Friday, October 09, 2015

001. Carnival of Crime and 002. Absolution

Jump to Absolution (1978)


001: Carnival of Crime (1962) aka Sócio de Alcova
Director: George M. Cahan)
Writer: Bill Barret based on Winston Graham’s novel The Sleeping Partner
From: Cult Cinema

Mike, an architect from Rio de Janeiro, is in a tight spot. The government’s breathing down his neck about delays with his project in Brasília, his partner is an alcoholic more interested in hooking up with the secretary than getting anything done, and his wife is plotting something. When he returns from a trip to Brasília, he finds his wife has vanished and is asking for a divorce. As he tries to find her, he finds out about the hidden life she’s led and something much more dangerous.

A curious little flick. One of the oddest parts about it is the terrorism subplot. Early in the film, when Mike is down in Brasília and has missed his flight home, we cut to two American CIA agents discussing a revolutionary they’re waiting to ambush. The scene is indescribably incongruous—the film quality changes, the sound changes, and they’re speaking English while the rest of the movie is dubbed. I thought I had fallen asleep and woken up in this part, that’s how abrupt the shift is.

More than being an abrupt shift, though, these characters and what they discuss never come back. They talk to each other, constantly repeating themselves, for about seven minutes before the revolutionary shows up. They fail to catch him and then the revolutionary watches a plane explode. I guess we’re supposed to read that as the plane Mike was supposed to be on, but, as I said, it never comes up again. A plane explodes in a terrorist attack and no one in the movie mentions it.

Why is this here? To add drama to a movie that otherwise is a little flat? To give it some political relevance post-Bay of Pigs? To pad out the film so they could sell it as a different film? Did a reel from another movie accidentally get spliced in but seem similar enough that no one ever fixed it? This portion is the right mix of confusing and boring to invoke insanity.

The rest of the movie is pretty good by comparison, which says little because the film also invites comparisons to The Room. Lynn, Mike’s wife, is set up as a prima donna/manipulator/villainess early on, but then is barely in the movie. In fact, a la The Room, her first scene is her talking to her mother about how she’s going to do something to Mike and her mother protesting that Mike is such a good person.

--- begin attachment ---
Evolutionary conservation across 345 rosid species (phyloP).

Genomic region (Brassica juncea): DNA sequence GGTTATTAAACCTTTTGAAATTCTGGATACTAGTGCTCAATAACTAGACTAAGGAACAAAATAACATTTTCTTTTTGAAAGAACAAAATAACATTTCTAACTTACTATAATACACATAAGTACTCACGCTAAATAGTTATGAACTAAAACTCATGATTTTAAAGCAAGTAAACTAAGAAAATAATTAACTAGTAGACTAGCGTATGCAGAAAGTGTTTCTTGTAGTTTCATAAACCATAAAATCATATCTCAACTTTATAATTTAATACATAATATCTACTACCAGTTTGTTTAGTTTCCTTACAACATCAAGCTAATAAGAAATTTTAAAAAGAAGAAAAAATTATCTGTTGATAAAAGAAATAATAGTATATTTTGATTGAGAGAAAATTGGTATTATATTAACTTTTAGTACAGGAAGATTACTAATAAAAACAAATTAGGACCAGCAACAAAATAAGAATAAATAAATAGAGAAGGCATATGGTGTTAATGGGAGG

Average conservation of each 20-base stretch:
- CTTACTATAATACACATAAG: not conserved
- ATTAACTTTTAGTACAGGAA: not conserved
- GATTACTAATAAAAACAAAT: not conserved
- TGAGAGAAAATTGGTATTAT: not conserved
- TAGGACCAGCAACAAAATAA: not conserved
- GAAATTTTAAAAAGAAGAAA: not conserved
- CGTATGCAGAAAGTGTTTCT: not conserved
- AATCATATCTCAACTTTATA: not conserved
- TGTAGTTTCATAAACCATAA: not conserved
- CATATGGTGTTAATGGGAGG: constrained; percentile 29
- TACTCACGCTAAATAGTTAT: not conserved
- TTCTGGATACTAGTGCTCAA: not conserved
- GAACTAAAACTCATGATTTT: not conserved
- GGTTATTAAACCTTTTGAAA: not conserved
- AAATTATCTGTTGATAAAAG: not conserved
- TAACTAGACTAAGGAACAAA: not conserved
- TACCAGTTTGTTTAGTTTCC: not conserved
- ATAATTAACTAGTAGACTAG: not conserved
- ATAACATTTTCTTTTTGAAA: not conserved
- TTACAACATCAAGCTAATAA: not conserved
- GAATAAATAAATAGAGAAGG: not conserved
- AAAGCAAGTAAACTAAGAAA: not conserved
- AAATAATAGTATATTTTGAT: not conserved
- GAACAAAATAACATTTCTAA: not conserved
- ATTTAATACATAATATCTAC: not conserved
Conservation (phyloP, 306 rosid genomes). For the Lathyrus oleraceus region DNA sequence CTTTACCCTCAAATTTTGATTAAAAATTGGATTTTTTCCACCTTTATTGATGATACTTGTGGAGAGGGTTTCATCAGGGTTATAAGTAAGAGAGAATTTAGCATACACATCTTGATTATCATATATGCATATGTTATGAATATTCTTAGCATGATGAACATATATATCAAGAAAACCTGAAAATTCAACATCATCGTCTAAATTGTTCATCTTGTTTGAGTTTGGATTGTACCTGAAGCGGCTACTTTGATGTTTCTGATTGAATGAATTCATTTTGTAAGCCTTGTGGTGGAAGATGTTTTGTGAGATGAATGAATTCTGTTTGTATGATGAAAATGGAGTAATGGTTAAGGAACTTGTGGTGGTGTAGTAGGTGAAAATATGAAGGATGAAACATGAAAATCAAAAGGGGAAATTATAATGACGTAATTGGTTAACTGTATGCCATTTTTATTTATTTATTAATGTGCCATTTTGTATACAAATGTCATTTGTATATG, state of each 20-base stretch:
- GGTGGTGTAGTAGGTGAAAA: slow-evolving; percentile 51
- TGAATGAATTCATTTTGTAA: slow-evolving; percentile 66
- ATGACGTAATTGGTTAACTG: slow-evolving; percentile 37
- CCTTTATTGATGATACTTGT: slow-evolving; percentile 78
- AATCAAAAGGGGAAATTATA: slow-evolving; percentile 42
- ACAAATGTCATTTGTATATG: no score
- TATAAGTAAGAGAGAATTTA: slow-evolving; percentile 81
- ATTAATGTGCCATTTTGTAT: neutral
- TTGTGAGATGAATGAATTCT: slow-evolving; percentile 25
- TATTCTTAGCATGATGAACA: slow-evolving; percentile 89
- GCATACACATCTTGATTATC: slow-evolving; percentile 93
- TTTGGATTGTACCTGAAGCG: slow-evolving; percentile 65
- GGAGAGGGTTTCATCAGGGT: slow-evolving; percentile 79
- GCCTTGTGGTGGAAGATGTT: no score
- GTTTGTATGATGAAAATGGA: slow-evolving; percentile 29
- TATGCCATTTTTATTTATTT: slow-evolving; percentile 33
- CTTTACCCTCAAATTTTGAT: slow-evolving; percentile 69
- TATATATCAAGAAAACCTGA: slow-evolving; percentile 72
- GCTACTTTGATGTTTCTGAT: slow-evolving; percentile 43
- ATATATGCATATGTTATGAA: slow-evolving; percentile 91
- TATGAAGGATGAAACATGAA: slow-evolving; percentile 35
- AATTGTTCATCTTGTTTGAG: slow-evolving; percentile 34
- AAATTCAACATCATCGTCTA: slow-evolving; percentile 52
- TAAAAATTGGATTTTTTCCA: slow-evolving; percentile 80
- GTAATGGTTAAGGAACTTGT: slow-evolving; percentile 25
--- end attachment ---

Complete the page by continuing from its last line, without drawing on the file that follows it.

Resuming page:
Mike goes to Brasília, comes back to an empty house and a letter demanding a divorce, and starts trying to hunt Lynn down to ask her what’s going on. The movie is trying to fit into the noir tradition and that makes everything seem to carry more weight than it should. I felt like as Mike goes from friend to friend looking for Lynn, he’s going to uncover some massive plot or in fact some scheme being arranged against him, something like Lynn and his partner have embezzled all the money from the government job and have left him on the hook.

Instead he finds out that Lynn has slept with just about everybody—both before and after they got married—and he’s the only person in all of Rio who doesn’t know. Even her mother tells him Lynn had an insatiable sexual appetite—just like her—and it’s not his fault. By the way, if that doesn’t trip your Room sensors, then the flashback of Mike giving random people advice, saying “hi” to everyone, and people arriving at his place only to immediately leave could very well tear you apart.

None of this matters, though, because there’s a plot twist at the one-hour point: his wife hasn’t left him, she’s been murdered! Now he’s on the run from the law trying to find the real killer because he’s the obvious suspect. The movie stumbles through its final 20-30 minutes to a perfunctory ending with the killer explaining, unbidden, why they did it and then accidentally getting themselves killed while trying to escape Mike. Cut to Mike returning to the build site with his new wife—his secretary—beaming about how great the project is going.

I really thought the movie was going in a different direction and was more compelling than it has a right to be because of that misdirection. This is light film noir—very light on the noir it turns out—and unfairly benefits from the expectations of that genre. When Lynn disappears, I think all the problems facing Mike in the beginning—the job, the partner, Lynn plotting—are going to come back into play. Instead, it's just a search to find out how long Lynn has been cheating on Mike and who with.